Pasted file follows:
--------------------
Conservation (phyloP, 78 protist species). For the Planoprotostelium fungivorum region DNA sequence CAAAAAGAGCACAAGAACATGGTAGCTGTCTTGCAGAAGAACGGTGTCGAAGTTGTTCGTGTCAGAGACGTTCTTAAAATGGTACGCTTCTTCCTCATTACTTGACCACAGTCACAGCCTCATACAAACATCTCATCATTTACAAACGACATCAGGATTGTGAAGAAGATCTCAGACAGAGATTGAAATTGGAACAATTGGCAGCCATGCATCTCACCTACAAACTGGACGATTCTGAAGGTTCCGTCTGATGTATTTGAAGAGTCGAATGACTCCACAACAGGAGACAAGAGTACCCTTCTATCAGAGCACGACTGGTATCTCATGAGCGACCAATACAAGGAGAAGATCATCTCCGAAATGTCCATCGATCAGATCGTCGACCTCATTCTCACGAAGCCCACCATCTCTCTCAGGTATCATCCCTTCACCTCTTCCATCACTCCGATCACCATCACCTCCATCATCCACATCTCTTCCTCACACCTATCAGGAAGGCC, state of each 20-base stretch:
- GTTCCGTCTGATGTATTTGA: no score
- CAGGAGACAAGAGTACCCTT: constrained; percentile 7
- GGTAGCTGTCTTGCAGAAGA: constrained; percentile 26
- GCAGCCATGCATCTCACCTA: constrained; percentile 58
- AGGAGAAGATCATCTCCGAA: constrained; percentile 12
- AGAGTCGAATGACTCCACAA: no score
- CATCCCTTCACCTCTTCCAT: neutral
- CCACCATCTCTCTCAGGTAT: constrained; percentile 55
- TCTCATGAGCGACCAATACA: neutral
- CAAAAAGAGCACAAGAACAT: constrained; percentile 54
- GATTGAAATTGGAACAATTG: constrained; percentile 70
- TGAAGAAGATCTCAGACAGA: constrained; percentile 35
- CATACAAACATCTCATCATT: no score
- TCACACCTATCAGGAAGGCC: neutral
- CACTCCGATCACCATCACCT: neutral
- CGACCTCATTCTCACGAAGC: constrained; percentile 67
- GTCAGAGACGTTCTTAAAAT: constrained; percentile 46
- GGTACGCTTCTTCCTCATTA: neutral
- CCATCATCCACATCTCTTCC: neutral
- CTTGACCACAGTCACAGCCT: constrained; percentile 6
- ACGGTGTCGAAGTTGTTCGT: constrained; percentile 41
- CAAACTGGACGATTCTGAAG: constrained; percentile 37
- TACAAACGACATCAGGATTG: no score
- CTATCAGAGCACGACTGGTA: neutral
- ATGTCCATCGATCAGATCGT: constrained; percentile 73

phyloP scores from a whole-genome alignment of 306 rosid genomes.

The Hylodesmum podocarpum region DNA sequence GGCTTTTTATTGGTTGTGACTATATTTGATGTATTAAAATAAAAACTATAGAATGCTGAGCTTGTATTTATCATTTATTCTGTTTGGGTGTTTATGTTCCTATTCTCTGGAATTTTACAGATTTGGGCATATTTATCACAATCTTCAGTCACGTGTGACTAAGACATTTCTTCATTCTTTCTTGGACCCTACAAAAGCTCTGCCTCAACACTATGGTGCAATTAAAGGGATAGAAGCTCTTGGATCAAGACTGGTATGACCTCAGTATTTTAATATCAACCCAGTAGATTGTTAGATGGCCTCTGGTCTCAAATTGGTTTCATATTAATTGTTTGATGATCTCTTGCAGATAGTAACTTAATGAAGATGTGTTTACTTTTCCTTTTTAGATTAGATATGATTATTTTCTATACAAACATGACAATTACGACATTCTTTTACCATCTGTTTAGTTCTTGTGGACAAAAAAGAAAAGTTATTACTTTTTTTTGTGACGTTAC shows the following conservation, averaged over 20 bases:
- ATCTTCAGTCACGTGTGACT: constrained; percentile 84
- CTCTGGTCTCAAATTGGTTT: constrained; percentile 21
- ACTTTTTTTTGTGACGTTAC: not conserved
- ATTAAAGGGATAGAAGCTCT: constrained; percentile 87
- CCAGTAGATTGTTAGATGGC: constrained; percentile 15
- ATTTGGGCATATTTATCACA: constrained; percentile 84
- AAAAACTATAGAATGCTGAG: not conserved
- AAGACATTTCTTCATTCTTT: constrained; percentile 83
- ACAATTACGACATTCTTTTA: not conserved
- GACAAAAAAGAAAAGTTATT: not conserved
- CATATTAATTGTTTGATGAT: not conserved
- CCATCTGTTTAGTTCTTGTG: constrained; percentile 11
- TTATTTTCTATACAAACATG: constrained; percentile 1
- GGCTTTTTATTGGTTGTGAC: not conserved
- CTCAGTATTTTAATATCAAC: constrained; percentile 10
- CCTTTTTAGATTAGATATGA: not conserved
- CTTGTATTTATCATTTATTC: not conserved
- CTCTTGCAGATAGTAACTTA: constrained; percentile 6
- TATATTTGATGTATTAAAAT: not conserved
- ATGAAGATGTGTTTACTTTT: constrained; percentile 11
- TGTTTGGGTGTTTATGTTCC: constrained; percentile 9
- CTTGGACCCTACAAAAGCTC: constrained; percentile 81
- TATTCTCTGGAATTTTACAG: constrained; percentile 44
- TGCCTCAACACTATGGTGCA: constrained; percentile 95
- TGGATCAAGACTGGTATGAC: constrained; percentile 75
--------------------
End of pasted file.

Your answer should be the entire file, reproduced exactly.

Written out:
Conservation (phyloP, 78 protist species). For the Planoprotostelium fungivorum region DNA sequence CAAAAAGAGCACAAGAACATGGTAGCTGTCTTGCAGAAGAACGGTGTCGAAGTTGTTCGTGTCAGAGACGTTCTTAAAATGGTACGCTTCTTCCTCATTACTTGACCACAGTCACAGCCTCATACAAACATCTCATCATTTACAAACGACATCAGGATTGTGAAGAAGATCTCAGACAGAGATTGAAATTGGAACAATTGGCAGCCATGCATCTCACCTACAAACTGGACGATTCTGAAGGTTCCGTCTGATGTATTTGAAGAGTCGAATGACTCCACAACAGGAGACAAGAGTACCCTTCTATCAGAGCACGACTGGTATCTCATGAGCGACCAATACAAGGAGAAGATCATCTCCGAAATGTCCATCGATCAGATCGTCGACCTCATTCTCACGAAGCCCACCATCTCTCTCAGGTATCATCCCTTCACCTCTTCCATCACTCCGATCACCATCACCTCCATCATCCACATCTCTTCCTCACACCTATCAGGAAGGCC, state of each 20-base stretch:
- GTTCCGTCTGATGTATTTGA: no score
- CAGGAGACAAGAGTACCCTT: constrained; percentile 7
- GGTAGCTGTCTTGCAGAAGA: constrained; percentile 26
- GCAGCCATGCATCTCACCTA: constrained; percentile 58
- AGGAGAAGATCATCTCCGAA: constrained; percentile 12
- AGAGTCGAATGACTCCACAA: no score
- CATCCCTTCACCTCTTCCAT: neutral
- CCACCATCTCTCTCAGGTAT: constrained; percentile 55
- TCTCATGAGCGACCAATACA: neutral
- CAAAAAGAGCACAAGAACAT: constrained; percentile 54
- GATTGAAATTGGAACAATTG: constrained; percentile 70
- TGAAGAAGATCTCAGACAGA: constrained; percentile 35
- CATACAAACATCTCATCATT: no score
- TCACACCTATCAGGAAGGCC: neutral
- CACTCCGATCACCATCACCT: neutral
- CGACCTCATTCTCACGAAGC: constrained; percentile 67
- GTCAGAGACGTTCTTAAAAT: constrained; percentile 46
- GGTACGCTTCTTCCTCATTA: neutral
- CCATCATCCACATCTCTTCC: neutral
- CTTGACCACAGTCACAGCCT: constrained; percentile 6
- ACGGTGTCGAAGTTGTTCGT: constrained; percentile 41
- CAAACTGGACGATTCTGAAG: constrained; percentile 37
- TACAAACGACATCAGGATTG: no score
- CTATCAGAGCACGACTGGTA: neutral
- ATGTCCATCGATCAGATCGT: constrained; percentile 73

phyloP scores from a whole-genome alignment of 306 rosid genomes.

The Hylodesmum podocarpum region DNA sequence GGCTTTTTATTGGTTGTGACTATATTTGATGTATTAAAATAAAAACTATAGAATGCTGAGCTTGTATTTATCATTTATTCTGTTTGGGTGTTTATGTTCCTATTCTCTGGAATTTTACAGATTTGGGCATATTTATCACAATCTTCAGTCACGTGTGACTAAGACATTTCTTCATTCTTTCTTGGACCCTACAAAAGCTCTGCCTCAACACTATGGTGCAATTAAAGGGATAGAAGCTCTTGGATCAAGACTGGTATGACCTCAGTATTTTAATATCAACCCAGTAGATTGTTAGATGGCCTCTGGTCTCAAATTGGTTTCATATTAATTGTTTGATGATCTCTTGCAGATAGTAACTTAATGAAGATGTGTTTACTTTTCCTTTTTAGATTAGATATGATTATTTTCTATACAAACATGACAATTACGACATTCTTTTACCATCTGTTTAGTTCTTGTGGACAAAAAAGAAAAGTTATTACTTTTTTTTGTGACGTTAC shows the following conservation, averaged over 20 bases:
- ATCTTCAGTCACGTGTGACT: constrained; percentile 84
- CTCTGGTCTCAAATTGGTTT: constrained; percentile 21
- ACTTTTTTTTGTGACGTTAC: not conserved
- ATTAAAGGGATAGAAGCTCT: constrained; percentile 87
- CCAGTAGATTGTTAGATGGC: constrained; percentile 15
- ATTTGGGCATATTTATCACA: constrained; percentile 84
- AAAAACTATAGAATGCTGAG: not conserved
- AAGACATTTCTTCATTCTTT: constrained; percentile 83
- ACAATTACGACATTCTTTTA: not conserved
- GACAAAAAAGAAAAGTTATT: not conserved
- CATATTAATTGTTTGATGAT: not conserved
- CCATCTGTTTAGTTCTTGTG: constrained; percentile 11
- TTATTTTCTATACAAACATG: constrained; percentile 1
- GGCTTTTTATTGGTTGTGAC: not conserved
- CTCAGTATTTTAATATCAAC: constrained; percentile 10
- CCTTTTTAGATTAGATATGA: not conserved
- CTTGTATTTATCATTTATTC: not conserved
- CTCTTGCAGATAGTAACTTA: constrained; percentile 6
- TATATTTGATGTATTAAAAT: not conserved
- ATGAAGATGTGTTTACTTTT: constrained; percentile 11
- TGTTTGGGTGTTTATGTTCC: constrained; percentile 9
- CTTGGACCCTACAAAAGCTC: constrained; percentile 81
- TATTCTCTGGAATTTTACAG: constrained; percentile 44
- TGCCTCAACACTATGGTGCA: constrained; percentile 95
- TGGATCAAGACTGGTATGAC: constrained; percentile 75